Netherlands Economy

Is Netherlands a rich country?

The Netherlands, the sixth-largest economy in the European Union, plays an important role as a European transportation hub, with a consistently high trade surplus, stable industrial relations, and low unemployment. Industry focuses on food processing, chemicals, petroleum refining, and electrical machinery. A highly mechanized agricultural sector employs only 2% of the labor force but provides large surpluses for food-processing and underpins the country’s status as the world’s second largest agricultural exporter.

The Netherlands is part of the euro zone, and as such, its monetary policy is controlled by the European Central Bank. The Dutch financial sector is highly concentrated, with four commercial banks possessing over 80% of banking assets, and is four times the size of Dutch GDP.

In 2008, during the financial crisis, the government budget deficit hit 5.3% of GDP. Following a protracted recession from 2009 to 2013, during which unemployment doubled to 7.4% and household consumption contracted for four consecutive years, economic growth began inching forward in 2014. Since 2010, Prime Minister Mark RUTTE’s government has implemented significant austerity measures to improve public finances and has instituted broad structural reforms in key policy areas, including the labor market, the housing sector, the energy market, and the pension system. In 2017, the government budget returned to a surplus of 0.7% of GDP, with economic growth of 3.2%, and GDP per capita finally surpassed pre-crisis levels. The fiscal policy announced by the new government in the 2018-2021 coalition plans for increases in government consumption and public investment, fueling domestic demand and household consumption and investment. The new government’s policy also plans to increase demand for workers in the public and private sector, forecasting a further decline in the unemployment rate, which hit 4.8% in 2017.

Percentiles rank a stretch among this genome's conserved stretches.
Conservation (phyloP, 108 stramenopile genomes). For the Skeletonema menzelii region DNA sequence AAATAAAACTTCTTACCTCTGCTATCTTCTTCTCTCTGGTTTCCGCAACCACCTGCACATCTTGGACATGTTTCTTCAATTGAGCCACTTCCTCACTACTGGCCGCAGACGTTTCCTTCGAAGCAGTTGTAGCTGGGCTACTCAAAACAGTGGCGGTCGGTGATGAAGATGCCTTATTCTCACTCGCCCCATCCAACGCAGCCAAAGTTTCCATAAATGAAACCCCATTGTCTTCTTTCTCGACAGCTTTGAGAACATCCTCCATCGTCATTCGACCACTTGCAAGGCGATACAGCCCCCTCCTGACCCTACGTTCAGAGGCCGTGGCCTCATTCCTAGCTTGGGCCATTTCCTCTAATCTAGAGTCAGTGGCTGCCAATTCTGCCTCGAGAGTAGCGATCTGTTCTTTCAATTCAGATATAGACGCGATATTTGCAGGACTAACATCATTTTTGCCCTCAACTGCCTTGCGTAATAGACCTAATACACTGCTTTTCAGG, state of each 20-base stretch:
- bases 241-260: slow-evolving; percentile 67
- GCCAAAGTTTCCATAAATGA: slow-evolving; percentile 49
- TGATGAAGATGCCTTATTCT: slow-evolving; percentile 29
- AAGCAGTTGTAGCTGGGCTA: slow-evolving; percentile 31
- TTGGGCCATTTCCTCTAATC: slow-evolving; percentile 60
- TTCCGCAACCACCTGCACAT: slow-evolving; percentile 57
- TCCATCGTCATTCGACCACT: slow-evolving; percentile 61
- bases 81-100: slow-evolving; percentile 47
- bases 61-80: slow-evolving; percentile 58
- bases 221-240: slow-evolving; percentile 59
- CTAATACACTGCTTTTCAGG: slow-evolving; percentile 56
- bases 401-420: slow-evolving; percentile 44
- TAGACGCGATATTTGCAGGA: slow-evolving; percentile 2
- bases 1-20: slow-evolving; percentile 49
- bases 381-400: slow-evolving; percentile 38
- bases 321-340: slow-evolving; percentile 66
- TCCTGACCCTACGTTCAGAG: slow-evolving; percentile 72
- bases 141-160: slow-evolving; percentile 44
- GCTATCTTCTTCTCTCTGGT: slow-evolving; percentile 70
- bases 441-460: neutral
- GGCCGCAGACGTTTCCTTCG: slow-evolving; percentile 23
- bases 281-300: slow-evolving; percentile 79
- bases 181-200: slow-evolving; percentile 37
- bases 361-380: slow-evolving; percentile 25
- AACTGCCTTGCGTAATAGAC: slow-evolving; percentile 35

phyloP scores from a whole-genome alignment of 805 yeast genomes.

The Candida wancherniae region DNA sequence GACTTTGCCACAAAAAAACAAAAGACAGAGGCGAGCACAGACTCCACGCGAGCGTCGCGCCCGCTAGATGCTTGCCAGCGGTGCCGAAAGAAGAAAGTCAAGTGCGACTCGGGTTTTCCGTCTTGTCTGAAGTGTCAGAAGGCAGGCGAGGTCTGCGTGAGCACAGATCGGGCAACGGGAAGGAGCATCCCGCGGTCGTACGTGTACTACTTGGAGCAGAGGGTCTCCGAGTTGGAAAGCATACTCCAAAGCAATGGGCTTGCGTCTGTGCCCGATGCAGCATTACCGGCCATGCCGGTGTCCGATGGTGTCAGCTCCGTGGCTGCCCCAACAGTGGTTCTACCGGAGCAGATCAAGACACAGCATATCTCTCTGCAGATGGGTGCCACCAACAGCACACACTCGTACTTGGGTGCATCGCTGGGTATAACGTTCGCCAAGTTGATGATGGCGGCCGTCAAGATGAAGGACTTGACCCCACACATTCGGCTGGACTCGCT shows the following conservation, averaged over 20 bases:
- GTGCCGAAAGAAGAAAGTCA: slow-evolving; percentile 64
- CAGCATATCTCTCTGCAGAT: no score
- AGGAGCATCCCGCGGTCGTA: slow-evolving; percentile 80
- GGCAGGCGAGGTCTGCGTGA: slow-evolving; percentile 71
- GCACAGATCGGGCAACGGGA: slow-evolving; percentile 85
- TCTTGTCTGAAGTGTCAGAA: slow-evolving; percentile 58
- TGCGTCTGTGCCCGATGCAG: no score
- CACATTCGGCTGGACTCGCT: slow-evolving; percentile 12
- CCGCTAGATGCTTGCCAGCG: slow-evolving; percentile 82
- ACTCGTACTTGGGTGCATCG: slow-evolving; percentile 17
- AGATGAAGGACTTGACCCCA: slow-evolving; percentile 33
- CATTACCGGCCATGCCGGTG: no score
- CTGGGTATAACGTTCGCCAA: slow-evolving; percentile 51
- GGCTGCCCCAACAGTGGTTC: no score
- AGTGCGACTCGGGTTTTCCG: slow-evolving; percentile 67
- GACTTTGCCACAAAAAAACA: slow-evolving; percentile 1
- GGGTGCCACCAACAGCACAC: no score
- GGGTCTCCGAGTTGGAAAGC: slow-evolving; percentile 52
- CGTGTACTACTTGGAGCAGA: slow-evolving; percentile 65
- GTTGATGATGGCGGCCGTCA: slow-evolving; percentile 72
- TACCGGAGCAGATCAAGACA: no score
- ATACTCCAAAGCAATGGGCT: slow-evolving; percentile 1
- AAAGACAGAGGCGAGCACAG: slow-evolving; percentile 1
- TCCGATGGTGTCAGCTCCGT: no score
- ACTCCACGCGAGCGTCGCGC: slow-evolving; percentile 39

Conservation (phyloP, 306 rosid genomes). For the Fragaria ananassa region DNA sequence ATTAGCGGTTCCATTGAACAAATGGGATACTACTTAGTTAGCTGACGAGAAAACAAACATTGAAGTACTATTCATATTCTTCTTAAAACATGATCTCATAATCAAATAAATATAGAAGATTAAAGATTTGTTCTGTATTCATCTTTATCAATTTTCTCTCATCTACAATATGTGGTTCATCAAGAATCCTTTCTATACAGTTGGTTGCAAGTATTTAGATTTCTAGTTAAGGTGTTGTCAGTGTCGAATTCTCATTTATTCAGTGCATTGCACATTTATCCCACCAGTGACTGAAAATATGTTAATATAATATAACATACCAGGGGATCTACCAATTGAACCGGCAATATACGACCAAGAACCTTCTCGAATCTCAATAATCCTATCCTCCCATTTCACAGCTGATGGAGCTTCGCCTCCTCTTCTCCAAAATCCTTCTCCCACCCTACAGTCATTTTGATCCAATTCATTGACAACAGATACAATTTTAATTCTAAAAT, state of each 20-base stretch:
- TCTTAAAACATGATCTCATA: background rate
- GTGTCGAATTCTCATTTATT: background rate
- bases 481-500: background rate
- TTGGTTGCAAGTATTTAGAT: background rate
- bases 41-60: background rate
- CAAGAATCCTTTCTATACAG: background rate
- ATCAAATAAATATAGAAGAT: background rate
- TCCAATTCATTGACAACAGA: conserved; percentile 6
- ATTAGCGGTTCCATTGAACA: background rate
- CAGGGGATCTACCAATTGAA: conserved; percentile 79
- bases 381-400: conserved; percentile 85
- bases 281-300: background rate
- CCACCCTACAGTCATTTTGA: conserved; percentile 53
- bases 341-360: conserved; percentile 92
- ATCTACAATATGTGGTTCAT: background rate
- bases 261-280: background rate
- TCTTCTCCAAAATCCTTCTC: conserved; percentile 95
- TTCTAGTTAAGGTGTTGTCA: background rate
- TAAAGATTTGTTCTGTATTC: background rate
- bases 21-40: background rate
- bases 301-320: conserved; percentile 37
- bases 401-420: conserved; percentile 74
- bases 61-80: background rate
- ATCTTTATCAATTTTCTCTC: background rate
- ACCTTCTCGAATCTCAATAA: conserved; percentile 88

Netherlands Economy Data

What is the GDP of Netherlands?

Currency Name and Code Euro (EUR)
GDP - Gross Domestic Product (PPP) $808,800,000,000 (USD)
GDP - official exchange rate $750,800,000,000 (USD)
GDP - real growth rate 1.8%
GDP Per Capita $49,300.00 (USD)
GDP by Sector- agriculture 1.6%
GDP by Sector- Industry 18.8%
GDP by Sector- services 79.6%
GDP - composition, by end use household consumption: 45%

government consumption: 25.3%

investment in fixed capital: 19%

investment in inventories: -0.1%

exports of goods and services: 83.6%

imports of goods and services: -72.8%
Population Below Poverty Line 10.5%
Inflation Rate 1.1%
Labor Force 7,860,000
Labor Force By Occupation- agriculture 2.3%
Labor Force By Occupation- industry 18.8%
Labor Force By Occupation- services 78.9%
Unemployment Rate 5.5%
Fiscal Year calendar year
Annual Budget $356,000,000,000 (USD)
Budget Surplus or Deficit - percent of GDP -3.3%
Public Debt (% of GDP) 55%
Taxes and other revenues - percent of GDP 43.7%
Major Industries agroindustries, metal and engineering products, electrical machinery and equipment, chemicals, petroleum, construction, microelectronics, fishing
Industrial Growth Rate 3.2%
Agriculture Products grains, potatoes, sugar beets, fruits, vegetables; livestock
Exchange Rate per US Dollar euro (EUR)
Commercial Bank Prime Lending Rate 2.3%

Labor Force by Occupation- As reported by Netherlands

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